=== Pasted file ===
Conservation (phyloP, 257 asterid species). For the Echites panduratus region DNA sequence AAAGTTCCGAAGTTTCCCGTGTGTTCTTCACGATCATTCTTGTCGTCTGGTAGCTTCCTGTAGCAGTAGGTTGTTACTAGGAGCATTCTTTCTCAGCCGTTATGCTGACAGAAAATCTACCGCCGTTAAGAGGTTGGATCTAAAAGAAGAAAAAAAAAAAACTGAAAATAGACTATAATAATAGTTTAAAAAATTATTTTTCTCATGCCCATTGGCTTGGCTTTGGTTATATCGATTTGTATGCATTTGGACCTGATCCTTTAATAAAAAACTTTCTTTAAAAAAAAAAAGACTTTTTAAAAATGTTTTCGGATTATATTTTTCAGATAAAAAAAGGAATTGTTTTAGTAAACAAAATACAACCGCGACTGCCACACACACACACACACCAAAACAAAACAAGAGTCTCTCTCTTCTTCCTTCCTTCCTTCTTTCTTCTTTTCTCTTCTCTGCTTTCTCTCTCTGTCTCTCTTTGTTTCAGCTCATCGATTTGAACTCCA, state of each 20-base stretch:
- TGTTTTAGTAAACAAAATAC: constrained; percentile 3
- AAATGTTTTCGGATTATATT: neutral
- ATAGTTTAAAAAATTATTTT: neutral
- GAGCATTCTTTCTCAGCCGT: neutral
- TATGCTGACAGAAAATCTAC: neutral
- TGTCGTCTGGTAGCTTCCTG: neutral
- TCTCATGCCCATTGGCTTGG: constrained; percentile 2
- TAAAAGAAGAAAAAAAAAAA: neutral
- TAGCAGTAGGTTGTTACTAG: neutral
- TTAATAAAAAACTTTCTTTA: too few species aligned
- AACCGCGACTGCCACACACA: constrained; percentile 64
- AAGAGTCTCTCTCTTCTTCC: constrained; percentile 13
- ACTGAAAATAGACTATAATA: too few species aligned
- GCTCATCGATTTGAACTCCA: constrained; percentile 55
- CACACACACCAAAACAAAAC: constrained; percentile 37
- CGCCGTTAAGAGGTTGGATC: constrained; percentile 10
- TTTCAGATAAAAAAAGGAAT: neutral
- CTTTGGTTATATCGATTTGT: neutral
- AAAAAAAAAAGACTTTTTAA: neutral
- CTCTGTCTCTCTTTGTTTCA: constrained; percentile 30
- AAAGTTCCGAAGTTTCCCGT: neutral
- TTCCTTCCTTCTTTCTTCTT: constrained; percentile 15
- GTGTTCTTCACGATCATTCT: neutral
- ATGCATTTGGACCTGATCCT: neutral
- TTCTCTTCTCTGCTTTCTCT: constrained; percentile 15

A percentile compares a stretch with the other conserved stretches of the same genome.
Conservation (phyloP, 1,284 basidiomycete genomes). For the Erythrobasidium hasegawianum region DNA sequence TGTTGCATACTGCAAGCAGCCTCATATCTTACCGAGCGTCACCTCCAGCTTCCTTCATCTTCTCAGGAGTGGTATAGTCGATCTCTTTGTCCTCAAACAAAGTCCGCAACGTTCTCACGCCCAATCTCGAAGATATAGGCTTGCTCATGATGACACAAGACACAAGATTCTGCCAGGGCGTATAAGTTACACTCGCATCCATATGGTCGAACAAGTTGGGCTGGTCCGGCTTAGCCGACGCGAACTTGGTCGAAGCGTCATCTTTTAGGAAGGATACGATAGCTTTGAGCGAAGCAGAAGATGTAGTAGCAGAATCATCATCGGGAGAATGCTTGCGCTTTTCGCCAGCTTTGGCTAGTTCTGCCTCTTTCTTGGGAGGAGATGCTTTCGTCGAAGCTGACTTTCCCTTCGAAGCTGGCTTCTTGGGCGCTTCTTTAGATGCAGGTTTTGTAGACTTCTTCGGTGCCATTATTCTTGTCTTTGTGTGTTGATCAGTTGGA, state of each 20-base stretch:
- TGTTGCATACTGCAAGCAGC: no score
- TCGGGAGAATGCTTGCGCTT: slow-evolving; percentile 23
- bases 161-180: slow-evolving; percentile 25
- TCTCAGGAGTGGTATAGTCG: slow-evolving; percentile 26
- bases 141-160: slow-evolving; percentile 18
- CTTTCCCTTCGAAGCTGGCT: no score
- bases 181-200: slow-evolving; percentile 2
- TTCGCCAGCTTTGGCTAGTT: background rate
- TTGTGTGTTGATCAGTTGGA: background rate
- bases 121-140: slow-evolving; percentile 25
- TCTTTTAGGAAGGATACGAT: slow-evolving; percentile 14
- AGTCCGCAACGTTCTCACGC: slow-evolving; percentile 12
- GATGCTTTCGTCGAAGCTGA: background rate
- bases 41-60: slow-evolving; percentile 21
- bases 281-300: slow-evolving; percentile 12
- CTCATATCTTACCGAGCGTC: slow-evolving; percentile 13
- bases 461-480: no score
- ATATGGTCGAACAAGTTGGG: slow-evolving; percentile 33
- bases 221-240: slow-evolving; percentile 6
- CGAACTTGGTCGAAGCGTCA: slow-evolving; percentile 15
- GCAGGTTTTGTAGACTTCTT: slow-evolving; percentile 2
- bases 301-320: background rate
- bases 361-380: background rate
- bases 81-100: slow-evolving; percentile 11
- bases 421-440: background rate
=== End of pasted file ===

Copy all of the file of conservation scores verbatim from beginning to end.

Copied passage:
Conservation (phyloP, 257 asterid species). For the Echites panduratus region DNA sequence AAAGTTCCGAAGTTTCCCGTGTGTTCTTCACGATCATTCTTGTCGTCTGGTAGCTTCCTGTAGCAGTAGGTTGTTACTAGGAGCATTCTTTCTCAGCCGTTATGCTGACAGAAAATCTACCGCCGTTAAGAGGTTGGATCTAAAAGAAGAAAAAAAAAAAACTGAAAATAGACTATAATAATAGTTTAAAAAATTATTTTTCTCATGCCCATTGGCTTGGCTTTGGTTATATCGATTTGTATGCATTTGGACCTGATCCTTTAATAAAAAACTTTCTTTAAAAAAAAAAAGACTTTTTAAAAATGTTTTCGGATTATATTTTTCAGATAAAAAAAGGAATTGTTTTAGTAAACAAAATACAACCGCGACTGCCACACACACACACACACCAAAACAAAACAAGAGTCTCTCTCTTCTTCCTTCCTTCCTTCTTTCTTCTTTTCTCTTCTCTGCTTTCTCTCTCTGTCTCTCTTTGTTTCAGCTCATCGATTTGAACTCCA, state of each 20-base stretch:
- TGTTTTAGTAAACAAAATAC: constrained; percentile 3
- AAATGTTTTCGGATTATATT: neutral
- ATAGTTTAAAAAATTATTTT: neutral
- GAGCATTCTTTCTCAGCCGT: neutral
- TATGCTGACAGAAAATCTAC: neutral
- TGTCGTCTGGTAGCTTCCTG: neutral
- TCTCATGCCCATTGGCTTGG: constrained; percentile 2
- TAAAAGAAGAAAAAAAAAAA: neutral
- TAGCAGTAGGTTGTTACTAG: neutral
- TTAATAAAAAACTTTCTTTA: too few species aligned
- AACCGCGACTGCCACACACA: constrained; percentile 64
- AAGAGTCTCTCTCTTCTTCC: constrained; percentile 13
- ACTGAAAATAGACTATAATA: too few species aligned
- GCTCATCGATTTGAACTCCA: constrained; percentile 55
- CACACACACCAAAACAAAAC: constrained; percentile 37
- CGCCGTTAAGAGGTTGGATC: constrained; percentile 10
- TTTCAGATAAAAAAAGGAAT: neutral
- CTTTGGTTATATCGATTTGT: neutral
- AAAAAAAAAAGACTTTTTAA: neutral
- CTCTGTCTCTCTTTGTTTCA: constrained; percentile 30
- AAAGTTCCGAAGTTTCCCGT: neutral
- TTCCTTCCTTCTTTCTTCTT: constrained; percentile 15
- GTGTTCTTCACGATCATTCT: neutral
- ATGCATTTGGACCTGATCCT: neutral
- TTCTCTTCTCTGCTTTCTCT: constrained; percentile 15

A percentile compares a stretch with the other conserved stretches of the same genome.
Conservation (phyloP, 1,284 basidiomycete genomes). For the Erythrobasidium hasegawianum region DNA sequence TGTTGCATACTGCAAGCAGCCTCATATCTTACCGAGCGTCACCTCCAGCTTCCTTCATCTTCTCAGGAGTGGTATAGTCGATCTCTTTGTCCTCAAACAAAGTCCGCAACGTTCTCACGCCCAATCTCGAAGATATAGGCTTGCTCATGATGACACAAGACACAAGATTCTGCCAGGGCGTATAAGTTACACTCGCATCCATATGGTCGAACAAGTTGGGCTGGTCCGGCTTAGCCGACGCGAACTTGGTCGAAGCGTCATCTTTTAGGAAGGATACGATAGCTTTGAGCGAAGCAGAAGATGTAGTAGCAGAATCATCATCGGGAGAATGCTTGCGCTTTTCGCCAGCTTTGGCTAGTTCTGCCTCTTTCTTGGGAGGAGATGCTTTCGTCGAAGCTGACTTTCCCTTCGAAGCTGGCTTCTTGGGCGCTTCTTTAGATGCAGGTTTTGTAGACTTCTTCGGTGCCATTATTCTTGTCTTTGTGTGTTGATCAGTTGGA, state of each 20-base stretch:
- TGTTGCATACTGCAAGCAGC: no score
- TCGGGAGAATGCTTGCGCTT: slow-evolving; percentile 23
- bases 161-180: slow-evolving; percentile 25
- TCTCAGGAGTGGTATAGTCG: slow-evolving; percentile 26
- bases 141-160: slow-evolving; percentile 18
- CTTTCCCTTCGAAGCTGGCT: no score
- bases 181-200: slow-evolving; percentile 2
- TTCGCCAGCTTTGGCTAGTT: background rate
- TTGTGTGTTGATCAGTTGGA: background rate
- bases 121-140: slow-evolving; percentile 25
- TCTTTTAGGAAGGATACGAT: slow-evolving; percentile 14
- AGTCCGCAACGTTCTCACGC: slow-evolving; percentile 12
- GATGCTTTCGTCGAAGCTGA: background rate
- bases 41-60: slow-evolving; percentile 21
- bases 281-300: slow-evolving; percentile 12
- CTCATATCTTACCGAGCGTC: slow-evolving; percentile 13
- bases 461-480: no score
- ATATGGTCGAACAAGTTGGG: slow-evolving; percentile 33
- bases 221-240: slow-evolving; percentile 6
- CGAACTTGGTCGAAGCGTCA: slow-evolving; percentile 15
- GCAGGTTTTGTAGACTTCTT: slow-evolving; percentile 2
- bases 301-320: background rate
- bases 361-380: background rate
- bases 81-100: slow-evolving; percentile 11
- bases 421-440: background rate